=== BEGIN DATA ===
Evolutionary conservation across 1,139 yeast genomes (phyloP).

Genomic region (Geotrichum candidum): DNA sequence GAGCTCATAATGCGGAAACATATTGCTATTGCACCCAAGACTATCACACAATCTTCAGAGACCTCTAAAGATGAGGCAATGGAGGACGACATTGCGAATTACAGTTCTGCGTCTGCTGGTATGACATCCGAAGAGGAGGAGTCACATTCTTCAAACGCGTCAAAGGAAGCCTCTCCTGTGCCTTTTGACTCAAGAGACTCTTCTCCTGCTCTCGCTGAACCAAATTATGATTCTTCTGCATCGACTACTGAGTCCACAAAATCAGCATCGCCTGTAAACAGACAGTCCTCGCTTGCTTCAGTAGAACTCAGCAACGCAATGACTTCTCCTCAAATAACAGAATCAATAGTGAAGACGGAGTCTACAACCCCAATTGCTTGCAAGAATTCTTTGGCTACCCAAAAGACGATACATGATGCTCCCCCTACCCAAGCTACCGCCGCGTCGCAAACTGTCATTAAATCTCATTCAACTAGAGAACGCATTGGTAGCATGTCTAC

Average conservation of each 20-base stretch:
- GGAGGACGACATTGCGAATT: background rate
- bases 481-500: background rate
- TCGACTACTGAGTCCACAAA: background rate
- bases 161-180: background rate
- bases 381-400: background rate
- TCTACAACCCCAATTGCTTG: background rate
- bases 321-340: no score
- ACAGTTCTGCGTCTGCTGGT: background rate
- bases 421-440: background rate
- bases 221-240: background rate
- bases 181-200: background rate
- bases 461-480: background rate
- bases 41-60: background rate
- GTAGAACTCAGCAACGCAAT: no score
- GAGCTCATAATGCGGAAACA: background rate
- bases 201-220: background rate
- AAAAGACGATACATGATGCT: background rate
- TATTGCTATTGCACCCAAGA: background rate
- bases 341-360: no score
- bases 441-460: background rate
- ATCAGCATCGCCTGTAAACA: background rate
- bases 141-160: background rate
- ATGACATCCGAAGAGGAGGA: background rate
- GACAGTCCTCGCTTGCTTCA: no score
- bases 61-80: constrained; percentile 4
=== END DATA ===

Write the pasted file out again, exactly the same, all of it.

Evolutionary conservation across 1,139 yeast genomes (phyloP).

Genomic region (Geotrichum candidum): DNA sequence GAGCTCATAATGCGGAAACATATTGCTATTGCACCCAAGACTATCACACAATCTTCAGAGACCTCTAAAGATGAGGCAATGGAGGACGACATTGCGAATTACAGTTCTGCGTCTGCTGGTATGACATCCGAAGAGGAGGAGTCACATTCTTCAAACGCGTCAAAGGAAGCCTCTCCTGTGCCTTTTGACTCAAGAGACTCTTCTCCTGCTCTCGCTGAACCAAATTATGATTCTTCTGCATCGACTACTGAGTCCACAAAATCAGCATCGCCTGTAAACAGACAGTCCTCGCTTGCTTCAGTAGAACTCAGCAACGCAATGACTTCTCCTCAAATAACAGAATCAATAGTGAAGACGGAGTCTACAACCCCAATTGCTTGCAAGAATTCTTTGGCTACCCAAAAGACGATACATGATGCTCCCCCTACCCAAGCTACCGCCGCGTCGCAAACTGTCATTAAATCTCATTCAACTAGAGAACGCATTGGTAGCATGTCTAC

Average conservation of each 20-base stretch:
- GGAGGACGACATTGCGAATT: background rate
- bases 481-500: background rate
- TCGACTACTGAGTCCACAAA: background rate
- bases 161-180: background rate
- bases 381-400: background rate
- TCTACAACCCCAATTGCTTG: background rate
- bases 321-340: no score
- ACAGTTCTGCGTCTGCTGGT: background rate
- bases 421-440: background rate
- bases 221-240: background rate
- bases 181-200: background rate
- bases 461-480: background rate
- bases 41-60: background rate
- GTAGAACTCAGCAACGCAAT: no score
- GAGCTCATAATGCGGAAACA: background rate
- bases 201-220: background rate
- AAAAGACGATACATGATGCT: background rate
- TATTGCTATTGCACCCAAGA: background rate
- bases 341-360: no score
- bases 441-460: background rate
- ATCAGCATCGCCTGTAAACA: background rate
- bases 141-160: background rate
- ATGACATCCGAAGAGGAGGA: background rate
- GACAGTCCTCGCTTGCTTCA: no score
- bases 61-80: constrained; percentile 4